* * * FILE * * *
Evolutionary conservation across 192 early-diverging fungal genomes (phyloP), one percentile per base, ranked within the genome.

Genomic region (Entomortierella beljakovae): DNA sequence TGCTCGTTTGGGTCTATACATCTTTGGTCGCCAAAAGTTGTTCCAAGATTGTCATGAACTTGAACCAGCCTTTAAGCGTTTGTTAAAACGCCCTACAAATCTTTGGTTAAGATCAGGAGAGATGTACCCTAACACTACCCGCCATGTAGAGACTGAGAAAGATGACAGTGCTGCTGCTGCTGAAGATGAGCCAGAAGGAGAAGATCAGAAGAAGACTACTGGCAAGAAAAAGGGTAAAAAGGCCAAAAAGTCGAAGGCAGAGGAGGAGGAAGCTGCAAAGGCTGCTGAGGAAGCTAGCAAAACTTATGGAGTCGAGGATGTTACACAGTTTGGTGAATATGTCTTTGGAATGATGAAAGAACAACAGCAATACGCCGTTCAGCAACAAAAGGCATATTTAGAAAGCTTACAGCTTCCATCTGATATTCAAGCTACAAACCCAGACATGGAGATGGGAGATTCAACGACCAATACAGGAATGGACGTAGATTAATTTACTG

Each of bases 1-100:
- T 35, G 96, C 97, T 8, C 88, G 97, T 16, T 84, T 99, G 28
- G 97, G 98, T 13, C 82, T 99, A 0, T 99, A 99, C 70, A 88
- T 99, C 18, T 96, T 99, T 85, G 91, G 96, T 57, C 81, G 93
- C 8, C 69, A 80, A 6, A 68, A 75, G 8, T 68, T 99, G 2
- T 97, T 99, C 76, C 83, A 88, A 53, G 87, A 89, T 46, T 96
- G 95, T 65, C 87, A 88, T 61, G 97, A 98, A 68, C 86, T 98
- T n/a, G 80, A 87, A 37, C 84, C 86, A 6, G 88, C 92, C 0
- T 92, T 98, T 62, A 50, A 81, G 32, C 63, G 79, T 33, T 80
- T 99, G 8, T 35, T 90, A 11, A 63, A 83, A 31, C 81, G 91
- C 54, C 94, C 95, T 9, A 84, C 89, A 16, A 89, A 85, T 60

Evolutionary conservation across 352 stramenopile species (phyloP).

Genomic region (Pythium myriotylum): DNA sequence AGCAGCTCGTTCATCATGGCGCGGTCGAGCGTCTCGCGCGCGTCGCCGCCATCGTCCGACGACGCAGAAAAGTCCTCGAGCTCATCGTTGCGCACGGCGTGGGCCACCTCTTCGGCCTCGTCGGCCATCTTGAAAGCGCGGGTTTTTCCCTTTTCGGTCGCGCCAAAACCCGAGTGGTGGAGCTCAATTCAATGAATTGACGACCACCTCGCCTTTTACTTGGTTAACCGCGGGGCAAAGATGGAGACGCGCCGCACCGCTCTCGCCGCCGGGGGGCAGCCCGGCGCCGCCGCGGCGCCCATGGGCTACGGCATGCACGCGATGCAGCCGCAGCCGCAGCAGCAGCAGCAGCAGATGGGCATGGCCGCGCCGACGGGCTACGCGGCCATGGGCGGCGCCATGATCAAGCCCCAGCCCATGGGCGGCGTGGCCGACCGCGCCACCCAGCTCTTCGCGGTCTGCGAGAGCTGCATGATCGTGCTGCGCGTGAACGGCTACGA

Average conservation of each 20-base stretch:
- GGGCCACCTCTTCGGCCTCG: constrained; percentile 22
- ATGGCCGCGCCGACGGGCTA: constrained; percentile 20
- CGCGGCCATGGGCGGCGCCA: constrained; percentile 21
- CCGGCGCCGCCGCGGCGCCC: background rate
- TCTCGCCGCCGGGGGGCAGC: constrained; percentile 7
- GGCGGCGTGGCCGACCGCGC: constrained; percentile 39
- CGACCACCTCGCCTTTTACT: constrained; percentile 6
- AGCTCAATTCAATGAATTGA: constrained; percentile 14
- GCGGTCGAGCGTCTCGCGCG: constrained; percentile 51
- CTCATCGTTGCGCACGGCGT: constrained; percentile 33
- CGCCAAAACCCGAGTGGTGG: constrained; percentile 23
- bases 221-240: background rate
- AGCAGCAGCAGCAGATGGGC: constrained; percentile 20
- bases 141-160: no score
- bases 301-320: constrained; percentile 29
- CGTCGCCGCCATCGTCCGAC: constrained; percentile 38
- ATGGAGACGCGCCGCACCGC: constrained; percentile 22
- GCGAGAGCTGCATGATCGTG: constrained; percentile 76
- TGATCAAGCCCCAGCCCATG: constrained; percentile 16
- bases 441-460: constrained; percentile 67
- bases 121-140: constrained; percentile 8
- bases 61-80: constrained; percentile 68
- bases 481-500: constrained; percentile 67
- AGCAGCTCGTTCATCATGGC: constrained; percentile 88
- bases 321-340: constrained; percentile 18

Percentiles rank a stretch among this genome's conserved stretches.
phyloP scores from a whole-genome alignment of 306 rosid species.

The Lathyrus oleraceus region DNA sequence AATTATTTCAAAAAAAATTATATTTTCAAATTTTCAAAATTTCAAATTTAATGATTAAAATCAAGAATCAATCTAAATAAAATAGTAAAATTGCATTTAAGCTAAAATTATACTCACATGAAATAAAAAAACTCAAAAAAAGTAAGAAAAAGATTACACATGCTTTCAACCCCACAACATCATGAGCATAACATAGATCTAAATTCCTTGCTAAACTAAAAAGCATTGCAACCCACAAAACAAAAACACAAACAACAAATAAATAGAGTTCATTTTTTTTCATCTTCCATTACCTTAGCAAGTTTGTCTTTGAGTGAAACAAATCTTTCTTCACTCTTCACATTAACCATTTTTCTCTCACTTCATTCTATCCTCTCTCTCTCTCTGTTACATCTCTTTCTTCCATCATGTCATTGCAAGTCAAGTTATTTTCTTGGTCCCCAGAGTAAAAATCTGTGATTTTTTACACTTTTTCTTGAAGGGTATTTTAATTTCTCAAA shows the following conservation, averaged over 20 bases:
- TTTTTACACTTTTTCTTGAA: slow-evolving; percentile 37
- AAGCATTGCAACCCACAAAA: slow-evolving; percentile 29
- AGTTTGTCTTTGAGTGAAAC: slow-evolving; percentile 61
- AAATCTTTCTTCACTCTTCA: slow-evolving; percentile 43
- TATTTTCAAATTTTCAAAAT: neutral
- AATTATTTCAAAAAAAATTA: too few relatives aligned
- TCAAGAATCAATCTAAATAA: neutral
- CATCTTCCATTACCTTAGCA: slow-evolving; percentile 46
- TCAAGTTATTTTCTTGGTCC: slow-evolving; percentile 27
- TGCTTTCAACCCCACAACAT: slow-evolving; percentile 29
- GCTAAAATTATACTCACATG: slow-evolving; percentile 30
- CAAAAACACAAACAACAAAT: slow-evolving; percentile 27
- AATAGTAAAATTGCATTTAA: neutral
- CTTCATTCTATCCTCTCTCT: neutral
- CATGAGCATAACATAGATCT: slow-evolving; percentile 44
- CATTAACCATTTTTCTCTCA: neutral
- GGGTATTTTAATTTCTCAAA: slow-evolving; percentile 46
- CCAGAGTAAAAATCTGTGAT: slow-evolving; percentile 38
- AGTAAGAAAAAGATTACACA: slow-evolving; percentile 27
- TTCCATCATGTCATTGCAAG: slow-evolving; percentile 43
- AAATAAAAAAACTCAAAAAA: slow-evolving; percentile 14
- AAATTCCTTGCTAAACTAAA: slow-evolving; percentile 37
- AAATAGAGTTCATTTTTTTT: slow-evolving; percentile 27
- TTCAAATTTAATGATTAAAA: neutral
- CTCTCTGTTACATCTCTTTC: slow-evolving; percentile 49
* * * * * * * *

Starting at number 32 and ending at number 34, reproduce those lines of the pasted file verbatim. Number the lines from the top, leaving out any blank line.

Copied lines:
- CGTCGCCGCCATCGTCCGAC: constrained; percentile 38
- ATGGAGACGCGCCGCACCGC: constrained; percentile 22
- GCGAGAGCTGCATGATCGTG: constrained; percentile 76